If I Stay

Cliché opening: They say life can change in an instant, and for Mia Hall (Chloë Grace Moretz), life does just that. While off on a road trip on a snowy day, she and her family wind up in a car accident. She awakens seemingly unscathed, but only seemingly. She’s having an out-of-body experience. She’s actually in a coma. Her parents are dead. Her brother is fighting for his life. A nurse whispers to her that she gets to pick whether she survives or dies. It’ll be a fight, but she can live if she wants to.

We view many, many, many flashbacks. We get to experience essentially the last year and a half of Mia’s life. We see how she meets Adam (Jamie Blackley), a punk rocker who instantly falls in love with her, a cello player. We see their relationship blossom, falter, and then flounder — and repeat. We watch her become slightly alienated from her family, filled with … more punk rockers. Apparently there are two types of people in Mia’s world: punk rockers and cello players.

I wasn’t kidding about the “and repeat” thing I mentioned earlier. If I Stay‘s worst offense is that it’s repetitive. It’s repetitive. It’s repetitive. The same scenes, the same dialogue, the same problems, the same themes — they’re repeated ad nauseam to the point of nausea; I almost wanted to throw up. Am I making my point clearly enough? Take out the repetition and If I Stay is about a 25-minute movie, maybe, and we’d be praising it as a wonderful short film. Seriously, there’s about 25 minutes of really good filmmaking and storytelling here.

The out-of-body experience makes for an interesting supernatural take on the whole thing. She gets to see happy and sad points from the last year and a half, and also gets to watch those close to her in the present day, as she’s in a coma. You don’t typically get to hear people talk to you while you’re lying comatose, but she does. One of the film’s most powerful moments comes during a scene in which her grandfather (Stacy Keach) opens up about being a father at her bedside. It’s legitimately heartbreaking.

If I Stay wants to be a tearjerker. It’s all supposed to be emotional, but it just isn’t. It fails because of its repetition. You can’t keep doing the same dance and expect it to be as impactful each time. The first time? Sure. The second time? Okay. The seventh? It gets stale. That’s how If I Stay functions. It has a few other moments that work pretty well, like the aforementioned grandfather scene, but for the most part it just doesn’t have the impact that it clearly wants to have.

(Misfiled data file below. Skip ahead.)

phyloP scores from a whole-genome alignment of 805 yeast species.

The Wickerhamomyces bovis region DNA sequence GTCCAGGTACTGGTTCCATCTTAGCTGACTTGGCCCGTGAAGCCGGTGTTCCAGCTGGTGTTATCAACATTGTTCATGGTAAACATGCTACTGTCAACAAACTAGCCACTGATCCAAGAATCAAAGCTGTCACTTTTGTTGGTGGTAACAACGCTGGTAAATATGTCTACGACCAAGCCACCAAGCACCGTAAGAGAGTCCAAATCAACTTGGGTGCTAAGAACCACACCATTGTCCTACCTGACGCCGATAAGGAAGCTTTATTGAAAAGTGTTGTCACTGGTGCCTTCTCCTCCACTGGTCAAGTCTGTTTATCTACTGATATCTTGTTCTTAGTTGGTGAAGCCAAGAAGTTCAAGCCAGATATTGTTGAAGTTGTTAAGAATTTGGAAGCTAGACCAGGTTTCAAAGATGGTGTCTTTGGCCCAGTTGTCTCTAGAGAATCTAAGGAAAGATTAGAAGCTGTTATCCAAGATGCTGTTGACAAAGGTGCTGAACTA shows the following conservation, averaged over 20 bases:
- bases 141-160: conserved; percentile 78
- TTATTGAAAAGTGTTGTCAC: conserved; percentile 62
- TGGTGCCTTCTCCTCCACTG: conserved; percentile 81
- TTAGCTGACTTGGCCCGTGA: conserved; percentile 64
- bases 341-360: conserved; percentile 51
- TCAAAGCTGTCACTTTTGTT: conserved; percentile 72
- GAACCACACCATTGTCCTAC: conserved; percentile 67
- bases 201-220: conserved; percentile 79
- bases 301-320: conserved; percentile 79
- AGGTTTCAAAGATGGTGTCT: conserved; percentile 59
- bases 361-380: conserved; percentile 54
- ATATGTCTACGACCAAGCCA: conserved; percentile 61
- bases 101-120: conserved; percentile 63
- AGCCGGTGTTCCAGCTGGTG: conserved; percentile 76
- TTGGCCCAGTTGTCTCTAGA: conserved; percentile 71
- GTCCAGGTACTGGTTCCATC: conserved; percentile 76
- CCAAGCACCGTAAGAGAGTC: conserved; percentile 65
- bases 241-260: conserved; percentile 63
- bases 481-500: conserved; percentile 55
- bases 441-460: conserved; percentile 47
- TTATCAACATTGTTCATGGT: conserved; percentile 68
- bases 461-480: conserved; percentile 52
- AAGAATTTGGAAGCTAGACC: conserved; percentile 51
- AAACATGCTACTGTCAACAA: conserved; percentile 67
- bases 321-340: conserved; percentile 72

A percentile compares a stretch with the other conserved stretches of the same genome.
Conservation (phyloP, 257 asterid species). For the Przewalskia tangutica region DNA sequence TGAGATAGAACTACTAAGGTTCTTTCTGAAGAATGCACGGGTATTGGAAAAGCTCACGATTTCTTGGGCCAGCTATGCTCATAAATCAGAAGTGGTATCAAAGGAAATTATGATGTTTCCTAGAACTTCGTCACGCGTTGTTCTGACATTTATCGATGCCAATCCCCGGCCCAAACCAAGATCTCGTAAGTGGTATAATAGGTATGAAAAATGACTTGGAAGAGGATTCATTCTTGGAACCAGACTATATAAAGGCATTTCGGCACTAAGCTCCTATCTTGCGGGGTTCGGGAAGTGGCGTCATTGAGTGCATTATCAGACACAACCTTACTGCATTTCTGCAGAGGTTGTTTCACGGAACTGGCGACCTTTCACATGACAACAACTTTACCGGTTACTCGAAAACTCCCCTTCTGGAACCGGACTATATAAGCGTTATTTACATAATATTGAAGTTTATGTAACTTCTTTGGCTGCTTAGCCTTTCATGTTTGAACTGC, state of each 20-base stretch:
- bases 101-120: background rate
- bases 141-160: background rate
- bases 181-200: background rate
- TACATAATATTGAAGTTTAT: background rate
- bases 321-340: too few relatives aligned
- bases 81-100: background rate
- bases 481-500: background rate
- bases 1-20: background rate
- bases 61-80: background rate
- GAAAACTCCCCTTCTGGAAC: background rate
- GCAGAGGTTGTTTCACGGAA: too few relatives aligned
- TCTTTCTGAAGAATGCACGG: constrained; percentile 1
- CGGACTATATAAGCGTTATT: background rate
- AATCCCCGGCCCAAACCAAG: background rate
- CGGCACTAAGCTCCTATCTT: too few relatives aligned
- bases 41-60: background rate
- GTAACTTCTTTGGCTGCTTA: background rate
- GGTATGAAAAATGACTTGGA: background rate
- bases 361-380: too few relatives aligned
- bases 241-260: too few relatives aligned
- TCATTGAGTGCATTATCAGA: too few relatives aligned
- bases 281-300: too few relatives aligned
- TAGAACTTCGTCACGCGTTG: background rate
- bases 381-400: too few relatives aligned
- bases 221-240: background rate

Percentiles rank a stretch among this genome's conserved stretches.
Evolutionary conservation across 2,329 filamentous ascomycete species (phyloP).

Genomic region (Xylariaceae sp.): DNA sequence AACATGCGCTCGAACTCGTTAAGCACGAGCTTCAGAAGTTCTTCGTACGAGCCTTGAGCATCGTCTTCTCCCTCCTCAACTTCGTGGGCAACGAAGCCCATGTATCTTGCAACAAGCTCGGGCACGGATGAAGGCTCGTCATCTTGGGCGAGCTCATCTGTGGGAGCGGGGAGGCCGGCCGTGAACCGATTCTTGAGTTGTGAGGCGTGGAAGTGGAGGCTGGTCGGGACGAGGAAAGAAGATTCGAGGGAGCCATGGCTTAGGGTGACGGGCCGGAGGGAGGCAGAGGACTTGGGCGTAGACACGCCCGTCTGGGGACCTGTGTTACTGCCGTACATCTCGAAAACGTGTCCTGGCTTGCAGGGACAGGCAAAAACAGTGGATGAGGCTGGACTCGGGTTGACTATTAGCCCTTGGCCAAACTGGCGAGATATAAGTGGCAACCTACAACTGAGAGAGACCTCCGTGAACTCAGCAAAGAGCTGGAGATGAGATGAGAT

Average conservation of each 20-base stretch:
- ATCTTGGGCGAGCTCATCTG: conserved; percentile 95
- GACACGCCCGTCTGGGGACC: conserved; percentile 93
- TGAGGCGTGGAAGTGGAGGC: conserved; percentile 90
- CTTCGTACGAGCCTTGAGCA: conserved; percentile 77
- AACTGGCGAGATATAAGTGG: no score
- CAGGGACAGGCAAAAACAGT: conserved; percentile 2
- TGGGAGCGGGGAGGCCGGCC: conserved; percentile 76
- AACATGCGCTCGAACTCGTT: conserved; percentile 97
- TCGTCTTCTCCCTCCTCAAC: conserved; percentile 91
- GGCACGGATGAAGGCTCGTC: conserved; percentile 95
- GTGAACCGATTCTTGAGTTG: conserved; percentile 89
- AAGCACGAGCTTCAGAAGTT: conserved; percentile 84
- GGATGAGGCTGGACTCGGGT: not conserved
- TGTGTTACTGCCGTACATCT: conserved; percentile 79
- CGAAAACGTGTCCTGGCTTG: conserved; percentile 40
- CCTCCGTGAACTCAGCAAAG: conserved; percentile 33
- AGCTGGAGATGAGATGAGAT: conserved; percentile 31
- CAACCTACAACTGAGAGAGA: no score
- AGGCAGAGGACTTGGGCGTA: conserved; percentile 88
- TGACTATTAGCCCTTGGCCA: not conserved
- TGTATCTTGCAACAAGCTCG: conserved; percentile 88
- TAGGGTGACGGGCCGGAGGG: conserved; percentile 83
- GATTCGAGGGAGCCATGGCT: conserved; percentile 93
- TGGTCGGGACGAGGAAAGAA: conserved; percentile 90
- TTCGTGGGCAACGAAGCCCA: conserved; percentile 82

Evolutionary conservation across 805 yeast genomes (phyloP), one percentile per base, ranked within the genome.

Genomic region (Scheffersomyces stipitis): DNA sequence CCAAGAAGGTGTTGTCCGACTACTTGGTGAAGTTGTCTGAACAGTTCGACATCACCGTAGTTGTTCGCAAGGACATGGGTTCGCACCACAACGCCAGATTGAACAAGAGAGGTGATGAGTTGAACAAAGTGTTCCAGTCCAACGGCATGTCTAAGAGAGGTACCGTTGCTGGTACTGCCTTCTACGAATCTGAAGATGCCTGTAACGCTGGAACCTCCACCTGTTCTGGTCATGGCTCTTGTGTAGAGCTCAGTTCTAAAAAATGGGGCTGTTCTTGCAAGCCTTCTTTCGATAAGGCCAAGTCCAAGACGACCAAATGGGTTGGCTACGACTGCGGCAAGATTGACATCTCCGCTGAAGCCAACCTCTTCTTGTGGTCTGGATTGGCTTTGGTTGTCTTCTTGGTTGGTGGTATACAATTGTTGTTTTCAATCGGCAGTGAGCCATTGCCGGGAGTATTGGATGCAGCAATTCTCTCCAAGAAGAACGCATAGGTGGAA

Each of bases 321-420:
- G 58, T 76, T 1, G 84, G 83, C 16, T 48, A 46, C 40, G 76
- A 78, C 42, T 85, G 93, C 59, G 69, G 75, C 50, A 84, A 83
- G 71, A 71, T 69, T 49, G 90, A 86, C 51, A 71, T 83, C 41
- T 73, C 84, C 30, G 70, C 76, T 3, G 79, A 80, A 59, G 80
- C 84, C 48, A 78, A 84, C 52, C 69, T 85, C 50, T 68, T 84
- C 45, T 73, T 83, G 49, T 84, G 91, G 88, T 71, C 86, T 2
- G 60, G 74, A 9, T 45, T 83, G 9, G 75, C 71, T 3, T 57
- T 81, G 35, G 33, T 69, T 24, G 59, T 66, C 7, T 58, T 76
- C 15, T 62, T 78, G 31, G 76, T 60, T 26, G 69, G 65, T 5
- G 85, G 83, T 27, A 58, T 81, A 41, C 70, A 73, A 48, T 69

Was this a problem with the novel, too? If I Stay started out as a novel written by Gayle Forman, and has been released as a film only five years after its publication. I mention this because it matters to some people. They want to know that it’s not an original film, and perhaps want to claim that they were fans of the book before it was adapted, because they’re hipsters. Oh, and the movie totally isn’t as good as the novel, because of reasons. Point is: if the premise intrigues you, maybe read you’ll want to try the book. I can’t recommend watching the movie.

If you want a reason to see If I Stay, it’s … well, there are those 25 minutes that are really solid. If you can somehow mentally forget about the repetitious fat that surrounds them and isolate them as individual moments, perhaps you’ll be entertained and maybe even moved. That’s a little under a third of the film’s running time, though, which is not anywhere near enough to serve as a recommendation.

Even Chloë Grace Moretz is less-than-stellar in the leading role. Or, she sometimes is. As a somewhat awkward teenager who feels like she doesn’t fit in, she’s pretty solid. As a romantic lead who constantly has to fight and then sell how sad she is after the fight, she’s not particularly good. Maybe she got bored of it after having to film the same type of scene over and over again. Or the direction wasn’t great. Or she just isn’t good at that type of scene. It could be.

Repetitive and cliché conclusion: If you can get past all of the repetition — all of the repetition — and focus on the 25 minutes of good filmmaking and storytelling, you might have a chance at enjoying If I Stay. But that’s a lot of fat you have to sit through, and there are definitely better ways to spend your time. Tearjerkers don’t work when they expect you to cry about tiny problems that are made to seem important because they’re repeated ad nauseam. If I Stay attempts to make you cry by doing exactly this, and it doesn’t succeed because of this technique.

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